I guess I would never make much of a journalist or even commentator. I am still working my way through it. "Benedict’s reflection is a lengthy and substantial one—30,468 words: an introduction, six chapters, conclusion, and 159 footnotes," as Blosser says, and I am still trying to absorb the critical first few pages. It is a major document--the first social encyclical of the century and an important statement of the Church's social doctrine by a pope who has seldom if ever been surpassed in learning in that office. It brings the core principles of the Church's social teaching to bear on our present economic, cultural, and political situation.

So, as they say, more to come. Meanwhile there is an impressive array of commentary on the encyclical from intelligent and well informed authors...and some predictably dumb ones from the media. A good round-up after the first day following publication, to be updated often, i assume, is offered by Christopher Blosser at

The most critical response so far has been from conservative Catholic writer George Weigel, who thinks the pope made too many concessions to the liberal crowd over at [the Pontifical Council for] Justice and Peace, leading to incoherence in places that show that body's influence. Weigel was a good friend of Pope John Paul II and his authorized biographer. His critique is at

Weigel is taken to task for his "intemperate attack" by the (also conservative) Daily Telegraph (UK)'s commentator Damian Thompson at

Benedict has been described (both by way of compliment and of criticism) as to the left of any American politician, as well as--in the past and by the ignorant and malicious--as ultra-conservative and even soft on Holocaust-denial. But in general his encyclical has already served as a kind of Rorschach test wherein readers find confirmation for what they already think. One pro-life group has already extracted the best pro-life quotes and abstracted them from their context in the letter. In general, the terms left and right, whether in politics or theology, obscure more than they reveal. Nowhere is this more true than with respect to Catholic social teaching. Sadly, the terms serve above all as a way to avoid taking the trouble to study a major document such as this to see what we may learn from it that we did not already know or think.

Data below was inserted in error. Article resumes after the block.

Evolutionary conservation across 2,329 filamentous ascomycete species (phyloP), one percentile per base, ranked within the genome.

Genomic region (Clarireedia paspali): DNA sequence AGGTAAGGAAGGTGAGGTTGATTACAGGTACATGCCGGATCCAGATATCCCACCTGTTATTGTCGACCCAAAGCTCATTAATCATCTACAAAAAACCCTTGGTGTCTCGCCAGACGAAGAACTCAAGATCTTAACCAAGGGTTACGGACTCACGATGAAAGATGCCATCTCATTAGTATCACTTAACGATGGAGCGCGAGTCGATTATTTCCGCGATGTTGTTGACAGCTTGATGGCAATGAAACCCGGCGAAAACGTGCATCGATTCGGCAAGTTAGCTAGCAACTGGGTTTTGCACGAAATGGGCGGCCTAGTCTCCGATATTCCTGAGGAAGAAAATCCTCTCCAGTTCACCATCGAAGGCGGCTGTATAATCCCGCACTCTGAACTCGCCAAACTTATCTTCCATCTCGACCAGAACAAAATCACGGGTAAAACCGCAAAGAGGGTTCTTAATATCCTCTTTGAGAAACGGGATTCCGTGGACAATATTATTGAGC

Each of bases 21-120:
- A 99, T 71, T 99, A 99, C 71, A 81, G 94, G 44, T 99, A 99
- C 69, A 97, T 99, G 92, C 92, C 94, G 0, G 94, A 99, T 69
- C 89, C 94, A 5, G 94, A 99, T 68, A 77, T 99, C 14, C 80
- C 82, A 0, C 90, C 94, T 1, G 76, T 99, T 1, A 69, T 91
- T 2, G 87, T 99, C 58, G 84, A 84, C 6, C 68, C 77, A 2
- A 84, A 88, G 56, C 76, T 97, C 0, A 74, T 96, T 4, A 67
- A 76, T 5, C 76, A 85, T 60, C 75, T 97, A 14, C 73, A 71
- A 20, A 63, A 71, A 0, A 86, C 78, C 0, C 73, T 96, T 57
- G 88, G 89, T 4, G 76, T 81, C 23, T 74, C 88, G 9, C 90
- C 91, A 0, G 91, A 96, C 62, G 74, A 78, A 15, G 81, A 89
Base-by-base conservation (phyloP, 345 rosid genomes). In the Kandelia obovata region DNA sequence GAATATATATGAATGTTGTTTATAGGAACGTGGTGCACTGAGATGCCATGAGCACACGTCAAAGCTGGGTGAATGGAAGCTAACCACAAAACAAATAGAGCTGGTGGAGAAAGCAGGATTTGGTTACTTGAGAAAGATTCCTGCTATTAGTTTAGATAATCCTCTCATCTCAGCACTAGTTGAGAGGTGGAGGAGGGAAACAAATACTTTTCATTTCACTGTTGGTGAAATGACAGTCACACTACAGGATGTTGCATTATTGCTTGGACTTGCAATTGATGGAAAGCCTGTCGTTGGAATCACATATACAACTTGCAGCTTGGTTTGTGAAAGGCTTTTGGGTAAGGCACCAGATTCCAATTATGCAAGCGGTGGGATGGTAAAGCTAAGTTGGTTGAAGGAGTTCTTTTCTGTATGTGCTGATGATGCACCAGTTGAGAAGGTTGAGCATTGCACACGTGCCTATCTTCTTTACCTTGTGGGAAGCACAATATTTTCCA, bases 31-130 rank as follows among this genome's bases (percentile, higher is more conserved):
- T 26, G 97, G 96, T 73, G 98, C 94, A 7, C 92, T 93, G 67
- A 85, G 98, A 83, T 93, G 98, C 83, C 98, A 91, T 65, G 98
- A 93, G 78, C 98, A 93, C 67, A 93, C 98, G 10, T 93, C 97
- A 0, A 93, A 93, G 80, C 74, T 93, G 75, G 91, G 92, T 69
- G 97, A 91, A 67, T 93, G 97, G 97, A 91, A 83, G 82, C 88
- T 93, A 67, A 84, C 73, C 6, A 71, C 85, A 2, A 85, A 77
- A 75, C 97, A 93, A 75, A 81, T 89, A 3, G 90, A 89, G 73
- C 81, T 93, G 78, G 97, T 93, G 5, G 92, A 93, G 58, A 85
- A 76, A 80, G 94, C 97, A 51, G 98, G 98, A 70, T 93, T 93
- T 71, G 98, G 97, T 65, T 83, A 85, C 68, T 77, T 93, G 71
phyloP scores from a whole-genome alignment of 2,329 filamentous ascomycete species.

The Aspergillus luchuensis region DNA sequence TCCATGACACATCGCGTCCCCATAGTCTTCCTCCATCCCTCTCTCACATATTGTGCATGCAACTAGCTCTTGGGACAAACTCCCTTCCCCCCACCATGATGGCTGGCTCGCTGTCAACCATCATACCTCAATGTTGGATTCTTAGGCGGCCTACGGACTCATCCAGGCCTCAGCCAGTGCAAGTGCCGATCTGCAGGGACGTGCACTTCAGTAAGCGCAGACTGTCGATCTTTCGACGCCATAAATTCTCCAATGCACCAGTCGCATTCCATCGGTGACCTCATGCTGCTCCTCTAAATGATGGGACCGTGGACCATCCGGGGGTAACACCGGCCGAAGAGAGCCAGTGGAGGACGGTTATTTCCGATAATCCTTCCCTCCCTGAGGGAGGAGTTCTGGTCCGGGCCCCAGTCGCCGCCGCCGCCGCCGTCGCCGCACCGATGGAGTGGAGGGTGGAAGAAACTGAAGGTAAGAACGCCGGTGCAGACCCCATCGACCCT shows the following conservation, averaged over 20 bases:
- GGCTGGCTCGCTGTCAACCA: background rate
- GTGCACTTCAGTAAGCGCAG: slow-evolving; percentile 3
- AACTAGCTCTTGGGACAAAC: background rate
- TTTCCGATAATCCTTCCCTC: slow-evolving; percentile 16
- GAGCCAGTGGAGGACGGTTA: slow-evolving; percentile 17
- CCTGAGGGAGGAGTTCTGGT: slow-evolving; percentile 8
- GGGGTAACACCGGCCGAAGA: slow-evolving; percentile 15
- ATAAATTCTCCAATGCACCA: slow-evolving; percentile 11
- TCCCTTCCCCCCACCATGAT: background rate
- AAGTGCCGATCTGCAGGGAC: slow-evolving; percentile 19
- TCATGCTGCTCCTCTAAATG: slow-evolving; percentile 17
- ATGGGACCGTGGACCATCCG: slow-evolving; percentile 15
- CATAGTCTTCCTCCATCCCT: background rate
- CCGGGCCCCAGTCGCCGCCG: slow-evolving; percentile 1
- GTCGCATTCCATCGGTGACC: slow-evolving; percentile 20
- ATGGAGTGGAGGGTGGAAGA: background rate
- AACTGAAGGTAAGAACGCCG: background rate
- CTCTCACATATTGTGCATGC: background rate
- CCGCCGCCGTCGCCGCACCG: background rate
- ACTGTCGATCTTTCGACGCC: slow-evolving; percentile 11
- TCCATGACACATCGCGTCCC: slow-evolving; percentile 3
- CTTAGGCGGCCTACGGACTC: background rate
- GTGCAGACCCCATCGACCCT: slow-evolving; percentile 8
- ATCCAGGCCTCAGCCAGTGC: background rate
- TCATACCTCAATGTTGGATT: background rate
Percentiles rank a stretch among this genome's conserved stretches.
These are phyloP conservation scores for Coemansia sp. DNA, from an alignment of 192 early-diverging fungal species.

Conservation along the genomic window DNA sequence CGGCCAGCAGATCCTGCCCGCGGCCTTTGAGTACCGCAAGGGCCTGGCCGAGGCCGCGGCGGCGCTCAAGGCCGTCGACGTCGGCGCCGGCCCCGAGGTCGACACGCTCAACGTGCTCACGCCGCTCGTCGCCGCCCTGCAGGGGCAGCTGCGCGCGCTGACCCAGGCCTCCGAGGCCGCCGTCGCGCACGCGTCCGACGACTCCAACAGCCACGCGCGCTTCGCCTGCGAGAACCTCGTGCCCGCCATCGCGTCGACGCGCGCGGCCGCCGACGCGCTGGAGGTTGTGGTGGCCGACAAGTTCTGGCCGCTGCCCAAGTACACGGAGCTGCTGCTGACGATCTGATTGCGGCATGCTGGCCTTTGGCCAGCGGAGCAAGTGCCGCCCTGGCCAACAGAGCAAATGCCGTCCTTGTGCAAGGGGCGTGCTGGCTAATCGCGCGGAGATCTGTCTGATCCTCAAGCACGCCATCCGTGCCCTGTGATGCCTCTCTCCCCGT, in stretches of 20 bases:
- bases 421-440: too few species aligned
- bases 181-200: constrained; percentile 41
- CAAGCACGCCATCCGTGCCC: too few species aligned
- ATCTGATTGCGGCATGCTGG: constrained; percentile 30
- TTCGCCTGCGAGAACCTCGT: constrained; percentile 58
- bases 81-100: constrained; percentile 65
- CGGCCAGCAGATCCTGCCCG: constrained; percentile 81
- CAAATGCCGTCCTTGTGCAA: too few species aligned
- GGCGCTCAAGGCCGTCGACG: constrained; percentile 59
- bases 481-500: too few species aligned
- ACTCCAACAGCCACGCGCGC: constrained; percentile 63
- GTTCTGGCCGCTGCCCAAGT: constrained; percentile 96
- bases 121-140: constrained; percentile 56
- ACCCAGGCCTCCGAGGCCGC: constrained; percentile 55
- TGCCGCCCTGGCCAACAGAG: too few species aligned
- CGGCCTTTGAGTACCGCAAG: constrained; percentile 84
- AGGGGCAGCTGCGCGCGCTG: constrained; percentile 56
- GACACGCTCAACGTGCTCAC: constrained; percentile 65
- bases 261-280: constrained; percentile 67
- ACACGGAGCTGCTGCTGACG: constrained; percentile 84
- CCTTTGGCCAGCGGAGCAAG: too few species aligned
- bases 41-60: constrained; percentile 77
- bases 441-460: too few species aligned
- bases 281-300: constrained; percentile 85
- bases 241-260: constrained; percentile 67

Friday, July 3, 2009

Hypocrisy Pt.3

Perhaps the most persuasive candidate for a charge of political hypocrisy is Obama's response to Helen Thomas's famous "interruption" at a recent presidential press conference. The president was saying how affected he was by the video of Iranian Neda Agha-Soltan being shot in the chest and bleeding to death. He referred to international norms of freedom of speech and expression. At that, Thomas started to ask him why he would not allow publication of the photos of the abuse of detainees held by Americans abroad. Obama brushed the point aside as "a different question."

The New York Times's Randy Cohen, who writes "The Ethicist" columns, challenges that position. See

Cohen shows the importance of transparency in and for a democracy and that that cannot mean you only allow publication of uncontroversial material. Beyond that, he says, "There is also the matter of personal integrity. President Obama campaigned as a proponent of openness and accountability. On his first day in office, he issued new ethics directives, pledging to make transparency a hallmark of his administration." Only last April, his justice department said it would comply with a court order to release the photographs...and then revised the policy to refuse publication. Agreeing with Obama's principled pro-transparency position, Cohen deplores his abandonment of it [at the first real test]. He concludes, "But more than this, transparency is an ethical ideal, the political expression of a commitment to honesty. It is disheartening to see it resisted by someone who has spoken so ardently in its defense."

Was Obama acting hypocritically? Well, he affirmed one standard but failed to meet it in his own actions. As we saw below, that in itself is not yet hypocrisy. Does he advance one set of standards while really and in practice accepting another? That would be hypocrisy. But can we really tell the difference? Do we need a pattern of such discrepancies before we can call it hypocrisy?

Hypocrisy Pt. 2

Another kind of hypocrisy talk in politics has to do, not with the private lives of politicians, but with their allegedly inconsistent political positions. The charge is used on all sides. From the left come charges that Israel (and the United States for that matter) is in no position to criticize Palestinian terrorists because it is a practitioner of state terror itself. The United States is hypocritical in denouncing North Korean or Iranian nuclear weapons when it has the world's largest stockpile of them and is the only country actually to have used them, and then to bomb intentionally a civilian population. On the other side of the political spectrum, the media is accused of giving openly gay mayor of Portland, OR a more or less free ride over allegations of improper behavior with a male underage subordinate. See and . In contrast, the argument goes, a heterosexual conservative politician would have been pounced on and mauled gleefully and relentlessly. (Of course, that does not quite work, because Bill Clinton was pounced on and conservatives!)